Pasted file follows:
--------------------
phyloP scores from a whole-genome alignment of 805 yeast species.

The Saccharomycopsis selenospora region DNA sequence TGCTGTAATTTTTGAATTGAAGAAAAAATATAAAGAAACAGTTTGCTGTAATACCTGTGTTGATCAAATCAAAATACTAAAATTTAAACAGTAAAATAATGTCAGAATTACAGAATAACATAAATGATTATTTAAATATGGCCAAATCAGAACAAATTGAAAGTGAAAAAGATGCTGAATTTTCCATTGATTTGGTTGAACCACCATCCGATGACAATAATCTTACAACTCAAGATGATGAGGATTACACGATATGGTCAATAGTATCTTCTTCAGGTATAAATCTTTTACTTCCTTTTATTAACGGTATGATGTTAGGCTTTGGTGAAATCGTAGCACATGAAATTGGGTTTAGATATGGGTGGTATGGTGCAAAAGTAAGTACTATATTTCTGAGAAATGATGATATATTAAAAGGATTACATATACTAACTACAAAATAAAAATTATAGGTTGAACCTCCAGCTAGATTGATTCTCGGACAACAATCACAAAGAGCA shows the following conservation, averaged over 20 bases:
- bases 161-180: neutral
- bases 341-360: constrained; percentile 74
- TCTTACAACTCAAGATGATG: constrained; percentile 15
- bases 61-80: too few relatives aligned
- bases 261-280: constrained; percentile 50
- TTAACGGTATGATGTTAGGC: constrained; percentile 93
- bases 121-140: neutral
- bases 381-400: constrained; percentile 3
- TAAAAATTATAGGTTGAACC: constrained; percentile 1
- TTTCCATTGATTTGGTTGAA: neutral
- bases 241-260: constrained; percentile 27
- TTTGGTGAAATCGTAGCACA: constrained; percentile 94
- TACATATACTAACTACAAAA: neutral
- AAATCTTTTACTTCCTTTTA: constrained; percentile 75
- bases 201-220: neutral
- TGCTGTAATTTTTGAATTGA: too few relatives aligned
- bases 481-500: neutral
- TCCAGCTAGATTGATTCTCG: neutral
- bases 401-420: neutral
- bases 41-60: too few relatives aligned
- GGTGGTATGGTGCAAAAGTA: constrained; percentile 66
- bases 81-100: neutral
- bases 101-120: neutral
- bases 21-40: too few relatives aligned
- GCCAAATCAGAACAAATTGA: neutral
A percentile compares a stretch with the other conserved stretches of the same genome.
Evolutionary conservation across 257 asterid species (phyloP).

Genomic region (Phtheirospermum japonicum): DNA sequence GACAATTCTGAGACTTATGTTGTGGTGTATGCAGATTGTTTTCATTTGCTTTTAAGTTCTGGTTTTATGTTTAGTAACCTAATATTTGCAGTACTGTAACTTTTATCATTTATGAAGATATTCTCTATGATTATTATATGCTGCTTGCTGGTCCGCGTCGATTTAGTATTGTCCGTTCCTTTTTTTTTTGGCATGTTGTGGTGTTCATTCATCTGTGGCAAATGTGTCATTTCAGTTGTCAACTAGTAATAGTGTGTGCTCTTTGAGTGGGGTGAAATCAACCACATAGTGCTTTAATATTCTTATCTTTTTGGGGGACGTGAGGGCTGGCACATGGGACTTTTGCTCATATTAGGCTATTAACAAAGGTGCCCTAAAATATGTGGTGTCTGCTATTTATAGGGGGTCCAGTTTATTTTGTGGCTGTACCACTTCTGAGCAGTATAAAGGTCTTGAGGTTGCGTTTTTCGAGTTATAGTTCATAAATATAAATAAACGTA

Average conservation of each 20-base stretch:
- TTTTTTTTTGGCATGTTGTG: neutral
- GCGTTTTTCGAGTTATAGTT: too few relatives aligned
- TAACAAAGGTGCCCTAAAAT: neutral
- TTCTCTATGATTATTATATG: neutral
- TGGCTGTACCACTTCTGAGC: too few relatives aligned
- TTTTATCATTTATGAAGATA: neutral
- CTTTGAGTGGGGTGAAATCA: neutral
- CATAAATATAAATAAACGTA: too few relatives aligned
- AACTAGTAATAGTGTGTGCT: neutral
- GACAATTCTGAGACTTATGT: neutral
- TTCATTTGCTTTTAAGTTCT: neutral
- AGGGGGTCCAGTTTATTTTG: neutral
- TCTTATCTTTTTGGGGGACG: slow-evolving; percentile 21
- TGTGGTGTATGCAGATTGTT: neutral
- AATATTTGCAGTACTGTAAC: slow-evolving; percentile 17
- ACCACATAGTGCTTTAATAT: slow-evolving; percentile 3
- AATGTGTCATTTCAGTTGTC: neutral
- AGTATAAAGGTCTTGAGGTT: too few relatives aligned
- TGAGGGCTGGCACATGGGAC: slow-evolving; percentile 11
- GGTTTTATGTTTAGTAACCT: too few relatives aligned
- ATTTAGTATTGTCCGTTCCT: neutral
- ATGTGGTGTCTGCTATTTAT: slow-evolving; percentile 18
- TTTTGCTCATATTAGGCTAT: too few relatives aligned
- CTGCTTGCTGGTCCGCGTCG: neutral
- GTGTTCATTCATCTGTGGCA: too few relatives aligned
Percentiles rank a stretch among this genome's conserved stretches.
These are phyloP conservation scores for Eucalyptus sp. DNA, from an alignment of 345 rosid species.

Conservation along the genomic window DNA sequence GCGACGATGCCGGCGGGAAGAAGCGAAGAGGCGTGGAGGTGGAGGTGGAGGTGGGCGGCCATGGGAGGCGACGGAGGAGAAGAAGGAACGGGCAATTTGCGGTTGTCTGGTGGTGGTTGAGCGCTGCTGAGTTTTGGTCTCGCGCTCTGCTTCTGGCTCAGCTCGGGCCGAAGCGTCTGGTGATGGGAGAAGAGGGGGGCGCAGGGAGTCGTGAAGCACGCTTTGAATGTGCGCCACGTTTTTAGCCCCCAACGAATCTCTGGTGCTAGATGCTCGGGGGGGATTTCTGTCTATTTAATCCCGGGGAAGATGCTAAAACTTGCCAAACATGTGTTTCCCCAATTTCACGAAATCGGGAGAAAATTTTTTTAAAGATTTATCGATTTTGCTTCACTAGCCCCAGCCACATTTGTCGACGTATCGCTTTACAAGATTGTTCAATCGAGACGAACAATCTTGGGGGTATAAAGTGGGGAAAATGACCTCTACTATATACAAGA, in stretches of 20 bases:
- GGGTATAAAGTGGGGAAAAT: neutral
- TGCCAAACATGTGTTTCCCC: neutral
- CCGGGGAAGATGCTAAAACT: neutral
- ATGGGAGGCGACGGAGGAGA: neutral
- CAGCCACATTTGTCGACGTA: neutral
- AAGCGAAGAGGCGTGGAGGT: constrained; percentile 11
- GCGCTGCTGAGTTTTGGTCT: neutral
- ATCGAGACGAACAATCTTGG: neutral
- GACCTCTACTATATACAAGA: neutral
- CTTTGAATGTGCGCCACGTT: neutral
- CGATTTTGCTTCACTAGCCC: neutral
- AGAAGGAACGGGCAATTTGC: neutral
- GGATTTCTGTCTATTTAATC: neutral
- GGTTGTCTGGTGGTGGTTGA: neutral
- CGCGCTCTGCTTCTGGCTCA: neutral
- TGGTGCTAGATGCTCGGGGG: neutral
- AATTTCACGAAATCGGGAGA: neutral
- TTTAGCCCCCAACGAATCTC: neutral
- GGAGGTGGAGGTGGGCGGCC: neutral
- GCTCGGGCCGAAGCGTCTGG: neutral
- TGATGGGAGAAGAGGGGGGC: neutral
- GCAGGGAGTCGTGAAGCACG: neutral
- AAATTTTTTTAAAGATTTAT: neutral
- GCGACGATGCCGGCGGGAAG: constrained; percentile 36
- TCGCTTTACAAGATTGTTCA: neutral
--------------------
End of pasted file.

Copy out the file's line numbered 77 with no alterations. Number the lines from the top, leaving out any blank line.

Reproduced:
- TTTAGCCCCCAACGAATCTC: neutral